Author: Geri Schneider Winters
Consider all the different kinds of requirements you write – Use Cases, Business Rules, Security, Database, Performance, Usability, Reliability, Regulatory, “shall” requirements. Good requirements are well-defined. How can you determine if your requirements are well defined?
We often hear that good requirements are testable. This means you have some precise, unambiguous way of determining if the requirement has been met or not.
Of course, you can only define a test for a requirement if the requirement is well-defined! So we are back to making sure that the requirement is well-defined.
One approach is to use critical thinking.
Here is an example of a requirement:
“The system shall be easy to use.”
Think critically about this requirement. Is this a good, well-defined requirement? How will you test this requirement?
Think about that for a moment.
You can see that this kind of requirement is not testable in its current form.
First of all, a system that is easy for a person who has used computers for 10 years, may not be easy for someone new to computers. Is the system easy for someone with Windows experience, or easy for someone with Linux/Unix experience? What does “easy” mean? Does it mean easy to learn, or easy to use after you have learned it? Is it easy because everything is menu driven, or because everything is hot-key driven? Is it easy because it is like another popular software product? Is is easy because specific tasks can be completed in a specific amount of time? Is it easy for accountants to use because it is like other accounting systems? Is it easy for the general public to use because the interface is presented as a checkbook?
To make this requirement well-defined, you have to define who is using the system, and what that kind of person means by easy.
Often early in a project, the requirements will not be well defined. And that is OK at that stage of the project. But you can not produce code that meets the users requirements if the requirements are not clear and precise. The easiest way to make sure the requirements are clear enough to produce code from, is to ask “How will I test or verify this requirement?”
For use cases, many companies test the preconditions and postconditions and not the individual steps of the use case. They consider the individual steps to be guidelines to how the use case will work, not necessarily the actual precise steps. Other companies treat every step as a precise requirement. So the level of precision of the steps of your use case will vary depending on how the use case will be tested.
You might get the idea that you need to work closely with whoever is testing the code for the project. That is correct! Requirements and the tests for the requirements are closely related. They are so closely related, that some companies will ask the BA to write the requirements and test the completed product.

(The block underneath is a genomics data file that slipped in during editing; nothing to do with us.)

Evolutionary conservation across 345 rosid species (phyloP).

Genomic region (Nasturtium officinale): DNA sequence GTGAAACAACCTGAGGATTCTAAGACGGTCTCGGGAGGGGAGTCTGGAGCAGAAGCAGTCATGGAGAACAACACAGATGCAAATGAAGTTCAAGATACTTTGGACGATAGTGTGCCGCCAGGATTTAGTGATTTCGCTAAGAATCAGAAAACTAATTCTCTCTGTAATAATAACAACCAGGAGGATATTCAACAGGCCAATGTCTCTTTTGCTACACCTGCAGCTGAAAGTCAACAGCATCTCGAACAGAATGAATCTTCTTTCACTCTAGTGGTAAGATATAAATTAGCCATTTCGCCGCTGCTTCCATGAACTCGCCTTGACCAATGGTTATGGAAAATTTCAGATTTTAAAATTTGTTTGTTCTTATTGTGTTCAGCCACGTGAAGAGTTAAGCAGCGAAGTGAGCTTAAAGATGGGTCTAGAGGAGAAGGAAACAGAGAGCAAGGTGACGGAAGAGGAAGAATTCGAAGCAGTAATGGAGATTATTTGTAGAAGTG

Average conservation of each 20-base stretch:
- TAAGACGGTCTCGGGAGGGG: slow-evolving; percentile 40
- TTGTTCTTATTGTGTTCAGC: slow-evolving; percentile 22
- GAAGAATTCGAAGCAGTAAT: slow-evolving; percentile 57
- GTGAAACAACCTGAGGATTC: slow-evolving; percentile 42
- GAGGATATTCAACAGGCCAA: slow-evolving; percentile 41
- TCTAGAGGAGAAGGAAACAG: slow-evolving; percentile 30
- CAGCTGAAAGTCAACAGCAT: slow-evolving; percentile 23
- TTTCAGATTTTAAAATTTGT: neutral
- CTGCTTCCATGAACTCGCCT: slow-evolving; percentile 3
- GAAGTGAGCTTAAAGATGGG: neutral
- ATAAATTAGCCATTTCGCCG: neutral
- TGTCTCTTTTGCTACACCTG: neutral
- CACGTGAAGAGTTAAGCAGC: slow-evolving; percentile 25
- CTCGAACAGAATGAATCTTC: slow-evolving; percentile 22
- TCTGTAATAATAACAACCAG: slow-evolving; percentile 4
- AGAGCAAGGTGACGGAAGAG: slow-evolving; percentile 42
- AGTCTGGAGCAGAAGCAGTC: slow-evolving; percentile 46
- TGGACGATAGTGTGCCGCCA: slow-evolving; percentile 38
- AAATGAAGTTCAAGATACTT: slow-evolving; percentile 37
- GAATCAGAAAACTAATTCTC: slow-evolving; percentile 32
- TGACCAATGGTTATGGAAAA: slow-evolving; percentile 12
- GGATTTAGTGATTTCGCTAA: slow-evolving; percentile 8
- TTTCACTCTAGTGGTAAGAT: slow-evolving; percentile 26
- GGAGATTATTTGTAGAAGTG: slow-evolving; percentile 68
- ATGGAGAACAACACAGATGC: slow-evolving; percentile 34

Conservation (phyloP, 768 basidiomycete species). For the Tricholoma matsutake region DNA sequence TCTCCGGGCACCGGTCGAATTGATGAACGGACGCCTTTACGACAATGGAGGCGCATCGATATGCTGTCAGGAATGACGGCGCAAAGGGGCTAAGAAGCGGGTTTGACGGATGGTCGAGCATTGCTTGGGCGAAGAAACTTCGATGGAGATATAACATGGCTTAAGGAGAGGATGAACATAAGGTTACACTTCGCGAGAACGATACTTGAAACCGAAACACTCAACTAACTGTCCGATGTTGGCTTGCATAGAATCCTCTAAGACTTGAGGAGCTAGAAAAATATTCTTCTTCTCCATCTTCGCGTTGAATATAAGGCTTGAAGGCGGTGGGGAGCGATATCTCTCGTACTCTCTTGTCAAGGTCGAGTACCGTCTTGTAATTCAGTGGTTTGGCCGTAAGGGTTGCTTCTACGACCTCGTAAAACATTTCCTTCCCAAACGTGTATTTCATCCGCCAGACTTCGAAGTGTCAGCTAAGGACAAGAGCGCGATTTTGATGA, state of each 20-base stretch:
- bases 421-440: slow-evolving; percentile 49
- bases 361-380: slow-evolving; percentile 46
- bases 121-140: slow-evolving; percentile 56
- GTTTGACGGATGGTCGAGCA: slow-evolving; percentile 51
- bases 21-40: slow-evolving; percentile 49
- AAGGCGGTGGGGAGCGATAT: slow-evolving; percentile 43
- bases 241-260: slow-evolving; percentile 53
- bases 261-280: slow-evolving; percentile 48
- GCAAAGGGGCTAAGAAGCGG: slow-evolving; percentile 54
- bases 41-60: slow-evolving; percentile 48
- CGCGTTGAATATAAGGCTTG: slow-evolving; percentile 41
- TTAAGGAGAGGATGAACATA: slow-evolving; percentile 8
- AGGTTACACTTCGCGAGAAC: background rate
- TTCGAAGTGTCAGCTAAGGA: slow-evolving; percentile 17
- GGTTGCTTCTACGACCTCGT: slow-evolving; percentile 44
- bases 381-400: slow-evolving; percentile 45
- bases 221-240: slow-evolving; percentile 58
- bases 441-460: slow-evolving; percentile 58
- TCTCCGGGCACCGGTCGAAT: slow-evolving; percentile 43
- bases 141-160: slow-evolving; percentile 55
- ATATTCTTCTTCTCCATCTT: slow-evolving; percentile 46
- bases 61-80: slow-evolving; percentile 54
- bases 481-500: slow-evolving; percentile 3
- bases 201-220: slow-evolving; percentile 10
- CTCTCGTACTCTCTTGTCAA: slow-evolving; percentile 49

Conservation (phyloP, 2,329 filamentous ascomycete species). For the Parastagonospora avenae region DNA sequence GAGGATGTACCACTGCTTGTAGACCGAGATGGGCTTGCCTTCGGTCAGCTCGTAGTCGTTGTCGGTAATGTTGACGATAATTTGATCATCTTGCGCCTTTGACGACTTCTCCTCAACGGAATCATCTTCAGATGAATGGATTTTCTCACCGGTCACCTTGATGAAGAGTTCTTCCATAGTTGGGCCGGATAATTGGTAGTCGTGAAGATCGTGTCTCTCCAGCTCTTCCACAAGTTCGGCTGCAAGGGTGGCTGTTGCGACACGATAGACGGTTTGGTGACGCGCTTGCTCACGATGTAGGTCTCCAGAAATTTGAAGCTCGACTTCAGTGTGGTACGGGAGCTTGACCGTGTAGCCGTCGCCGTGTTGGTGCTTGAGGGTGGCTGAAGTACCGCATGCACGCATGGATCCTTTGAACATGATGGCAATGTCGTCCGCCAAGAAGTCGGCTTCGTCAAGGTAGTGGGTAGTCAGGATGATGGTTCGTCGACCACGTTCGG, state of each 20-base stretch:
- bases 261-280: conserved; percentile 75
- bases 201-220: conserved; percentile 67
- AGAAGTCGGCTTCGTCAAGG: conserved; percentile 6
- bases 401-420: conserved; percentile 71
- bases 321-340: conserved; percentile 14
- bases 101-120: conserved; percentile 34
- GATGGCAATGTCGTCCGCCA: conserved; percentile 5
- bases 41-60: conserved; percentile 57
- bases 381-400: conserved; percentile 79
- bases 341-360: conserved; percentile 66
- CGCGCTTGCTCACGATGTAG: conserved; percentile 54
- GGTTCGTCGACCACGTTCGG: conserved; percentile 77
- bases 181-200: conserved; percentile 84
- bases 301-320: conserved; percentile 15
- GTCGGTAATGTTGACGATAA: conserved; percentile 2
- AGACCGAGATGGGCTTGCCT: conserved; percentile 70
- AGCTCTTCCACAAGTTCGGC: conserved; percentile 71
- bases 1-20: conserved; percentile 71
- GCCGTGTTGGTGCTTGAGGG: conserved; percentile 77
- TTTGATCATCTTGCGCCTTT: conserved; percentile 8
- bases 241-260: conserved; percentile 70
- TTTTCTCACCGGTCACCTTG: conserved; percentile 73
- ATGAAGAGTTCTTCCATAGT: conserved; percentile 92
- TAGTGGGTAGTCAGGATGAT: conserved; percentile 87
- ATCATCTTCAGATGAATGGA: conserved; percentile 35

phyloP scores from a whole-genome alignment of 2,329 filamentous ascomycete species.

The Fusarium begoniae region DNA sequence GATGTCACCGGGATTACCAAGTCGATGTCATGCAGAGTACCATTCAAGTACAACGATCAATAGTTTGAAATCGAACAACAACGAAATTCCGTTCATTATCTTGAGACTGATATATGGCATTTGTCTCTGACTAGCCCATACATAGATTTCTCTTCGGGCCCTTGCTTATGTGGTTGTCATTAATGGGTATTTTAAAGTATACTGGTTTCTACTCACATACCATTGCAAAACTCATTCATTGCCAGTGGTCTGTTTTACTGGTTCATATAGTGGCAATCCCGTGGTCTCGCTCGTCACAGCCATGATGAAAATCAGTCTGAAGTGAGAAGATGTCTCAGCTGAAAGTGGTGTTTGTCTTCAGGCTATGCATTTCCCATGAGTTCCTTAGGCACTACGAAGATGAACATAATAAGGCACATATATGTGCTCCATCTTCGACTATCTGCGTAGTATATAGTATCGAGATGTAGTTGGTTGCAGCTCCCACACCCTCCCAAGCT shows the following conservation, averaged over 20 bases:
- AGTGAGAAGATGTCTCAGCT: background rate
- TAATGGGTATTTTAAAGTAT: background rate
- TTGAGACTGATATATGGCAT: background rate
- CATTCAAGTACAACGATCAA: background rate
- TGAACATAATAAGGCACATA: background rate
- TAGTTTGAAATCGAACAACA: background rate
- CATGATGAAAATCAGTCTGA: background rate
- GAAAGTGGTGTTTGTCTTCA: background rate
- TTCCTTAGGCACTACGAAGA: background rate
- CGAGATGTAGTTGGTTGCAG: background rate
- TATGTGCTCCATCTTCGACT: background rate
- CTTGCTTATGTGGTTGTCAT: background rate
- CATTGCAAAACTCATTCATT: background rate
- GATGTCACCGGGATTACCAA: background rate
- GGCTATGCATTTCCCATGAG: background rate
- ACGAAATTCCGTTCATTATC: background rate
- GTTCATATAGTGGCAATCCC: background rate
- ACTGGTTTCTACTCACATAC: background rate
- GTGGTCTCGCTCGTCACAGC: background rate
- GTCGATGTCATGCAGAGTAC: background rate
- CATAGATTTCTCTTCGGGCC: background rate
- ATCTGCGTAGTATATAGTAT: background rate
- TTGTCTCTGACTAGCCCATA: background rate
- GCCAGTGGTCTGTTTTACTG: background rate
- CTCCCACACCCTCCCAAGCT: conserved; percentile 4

Some projects will start by having someone write the test cases first, then someone will produce the user requirements. This is called test-first design and is a very powerful technique for producting exactly the product the users want.
I know of one very large successful company that does not keep the project requirements once the tests for the project are written. They consider the requirements and the tests to capture the same information, so they throw away the requirements once all the tests for the project are written.
So test-first design is an approach to making the requirements clear, precise, and testable. Test-first design is a large part of the XP process, though is can be used with any process.
Of course, this assumes that the users know what they want! And that is often part of the problem. That leads to another technique for software projects – iterative development. The whole point of this technique is to solve the problem that the users do not know what they want.
You will write some requirements for the project, the requirements that seem to be the best defined. Then create code for those requirements, show it to the users, and ask if this is what they wanted. Typically some of it will be what the users want and some will not.
You will have meetings with your users to determine what to fix in the current product, and elicit another set of relatively well-defined requirements. Then build another version of the product and show it to the users again.
Iterative development assumes that some of the requirements are not clear, precise, and testable, and that they will not be until the users have seen the product and interacted with it.
Some iterative development processes are Rational Unified Process, Agile, and XP.
You can use techniques such as critical thinking, test-first design, and iterative development to improve the precision of your requirements, which will lead in turn to software that meets the needs of the users.
How do you make sure your requirements are well-defined?
Even if you are not responsible for the test cases for the requirements, try writing some tests for your requirements to see if the requirements are well-defined.